Twitter's latest update sees them offer the function that Snapchat and Instagram Stories made so popular, but as to whether they'll really enhance the user experience is anyone's guess. Jennifer McShane wonders why the focus isn't on the platform's more pressing issue: excessive trolling
Now you’ll be able to post stuff on Twitter without worrying that your spur-of-the-moment reactions and ripostes will come back to haunt you – or so the theory goes.
Twitter is launching Fleets — as in “fleeting thoughts” — to users globally starting this week. Fleets disappear from the platform after 24 hours. It’s already a time-tested concept in the social space: First launched by Snapchat Stories in 2013, the feature has been copied by other platforms including Instagram and Facebook. It's being slowly rolled out to select users first.
The goal, of course, is to encourage the amount of time users spend on the platform by making people comfortable with sharing content more spontaneously. Reports say the company has found many users, especially those new to the service, are fearful of posting permanent tweets and designers say they see many post tweets in drafts they never send.
Tweets can linger in caches even when deleted and with a screenshot, one could argue no tweet or otherwise can ever really be erased once it's been sent.
The move, while on-trend with its competitors, on surface at least seems like it will gel well with the platform in its current iteration which is used to generate quick-fire content alongside debate and discussion with its 'thread' function. It might have originally started out as one solely used for quick-fire content, but we know that's not the case anymore – times have evolved. Just look at their coverage of the recent US election as a case on point. They may be a few years behind, but they have to be seen to be evolving.
The real issue
As I researched the function, I saw the appeal and how engagement could be boosted, but I couldn't help but wonder why perhaps the company didn't put more creative energy into dealing with the Twitter bots, fake accounts and trolling which seems to be heightened since the pandemic began back in March.
Sure they are trying – just look at Donald Trump's Twitter feed – but in the past 3 months alone, I've been in touch with four women on the platform who have all been Catfished with Twitter refusing to delete the accounts as they didn't quite line up with the spam policy.
“DEAD PEOPLE VOTED” https://t.co/y6WRvCBykc
— Donald J. Trump (@realDonaldTrump) November 17, 2020
"It's pointless anyhow," says *Sarah. "If they delete one profile, the troll can immediately set up another with no recourse taken. I've had to delete my account, put all my public social media accounts on private and generally have a non-existent presence online as a result of abuse via Twitter alone." She says 10 accounts to her knowledge were set up under the guise of her name and some are still active. "It got worse with emails getting sent apparently from me to various companies," she says while saying that while Twitter seems to solve any issues with public accounts quickly, the everyday user gets left behind.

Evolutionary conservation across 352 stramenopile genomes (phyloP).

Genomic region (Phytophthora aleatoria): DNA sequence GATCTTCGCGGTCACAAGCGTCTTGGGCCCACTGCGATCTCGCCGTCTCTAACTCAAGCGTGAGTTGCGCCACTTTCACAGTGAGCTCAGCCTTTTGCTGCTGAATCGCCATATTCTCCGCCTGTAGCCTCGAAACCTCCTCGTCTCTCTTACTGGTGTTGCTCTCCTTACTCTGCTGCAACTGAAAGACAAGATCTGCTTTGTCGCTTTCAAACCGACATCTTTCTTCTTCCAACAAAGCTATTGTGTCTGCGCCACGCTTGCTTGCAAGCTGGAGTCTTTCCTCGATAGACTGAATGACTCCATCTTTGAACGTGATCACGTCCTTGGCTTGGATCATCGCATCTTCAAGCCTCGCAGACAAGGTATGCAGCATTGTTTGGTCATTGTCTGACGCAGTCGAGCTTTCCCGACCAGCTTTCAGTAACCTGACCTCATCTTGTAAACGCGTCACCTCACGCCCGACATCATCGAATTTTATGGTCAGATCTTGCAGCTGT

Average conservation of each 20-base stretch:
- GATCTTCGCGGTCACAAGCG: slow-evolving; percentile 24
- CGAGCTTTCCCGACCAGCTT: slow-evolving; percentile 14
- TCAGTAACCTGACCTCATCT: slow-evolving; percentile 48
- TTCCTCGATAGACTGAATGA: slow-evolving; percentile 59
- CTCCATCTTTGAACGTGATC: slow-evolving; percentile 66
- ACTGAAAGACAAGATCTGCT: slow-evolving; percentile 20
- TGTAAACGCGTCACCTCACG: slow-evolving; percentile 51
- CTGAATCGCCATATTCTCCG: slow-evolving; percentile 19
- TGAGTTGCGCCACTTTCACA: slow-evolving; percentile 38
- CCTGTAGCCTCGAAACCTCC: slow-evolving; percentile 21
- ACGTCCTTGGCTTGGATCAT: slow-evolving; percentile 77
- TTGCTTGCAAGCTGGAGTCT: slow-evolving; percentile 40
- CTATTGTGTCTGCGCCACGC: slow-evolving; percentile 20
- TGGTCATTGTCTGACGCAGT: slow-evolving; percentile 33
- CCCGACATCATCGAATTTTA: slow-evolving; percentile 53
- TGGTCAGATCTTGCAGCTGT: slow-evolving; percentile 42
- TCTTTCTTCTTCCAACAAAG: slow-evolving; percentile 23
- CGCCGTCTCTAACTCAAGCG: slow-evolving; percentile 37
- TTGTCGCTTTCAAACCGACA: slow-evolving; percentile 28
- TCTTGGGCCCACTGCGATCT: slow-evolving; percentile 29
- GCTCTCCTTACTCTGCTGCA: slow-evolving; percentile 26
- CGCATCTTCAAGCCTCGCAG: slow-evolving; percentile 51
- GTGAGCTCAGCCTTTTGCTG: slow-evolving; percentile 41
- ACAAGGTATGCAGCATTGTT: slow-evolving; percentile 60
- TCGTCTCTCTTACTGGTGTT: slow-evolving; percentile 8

I myself experience a similar issue this year. I wrote a news article on an influencer with the surname Calloway not knowing that a Reddit thread existed solely with the intent to criticise everything she said, typed or posted. She herself has acknowledged she has played a part in igniting some of what goes on, but this was at a level I have never seen before.
Over a 24 hour period, I had to report almost 50 accounts for abuse due to some the responses I received which apparently is par for the course for those who write about her. Some accounts were shut down, others remain active. It was, I thought, completely OTT and bizarre. The reasoning for this type of response or trolling in this case (certainly from what I could gather) is that it's all done under the guise of 'snark' or 'lightly-veiled' criticism and that this is to be expected for influencers who make their lives so public.
Whether or not you agree with the public figure stance is one thing (a certain amount can come with the territory), but Sarah says that this abuse is happening to those outside the influencer circle who don't cultivate any kind of status on the platform, yet are still relentlessly targeted. A known function is to use Twitter Lists as another method for spreading abuse.
"I just think the abuse has been spiralling out of control in recent months and while I don't have stats, it seems to be women who bear the brunt of it."
In 2018, the company did announce new measures to tackle abuse on the platform, but naturally, it hasn't solved the overriding issues.
What's the point if Tweets can be erased but the troll accounts are still allowed to remain?"
*Name has been changed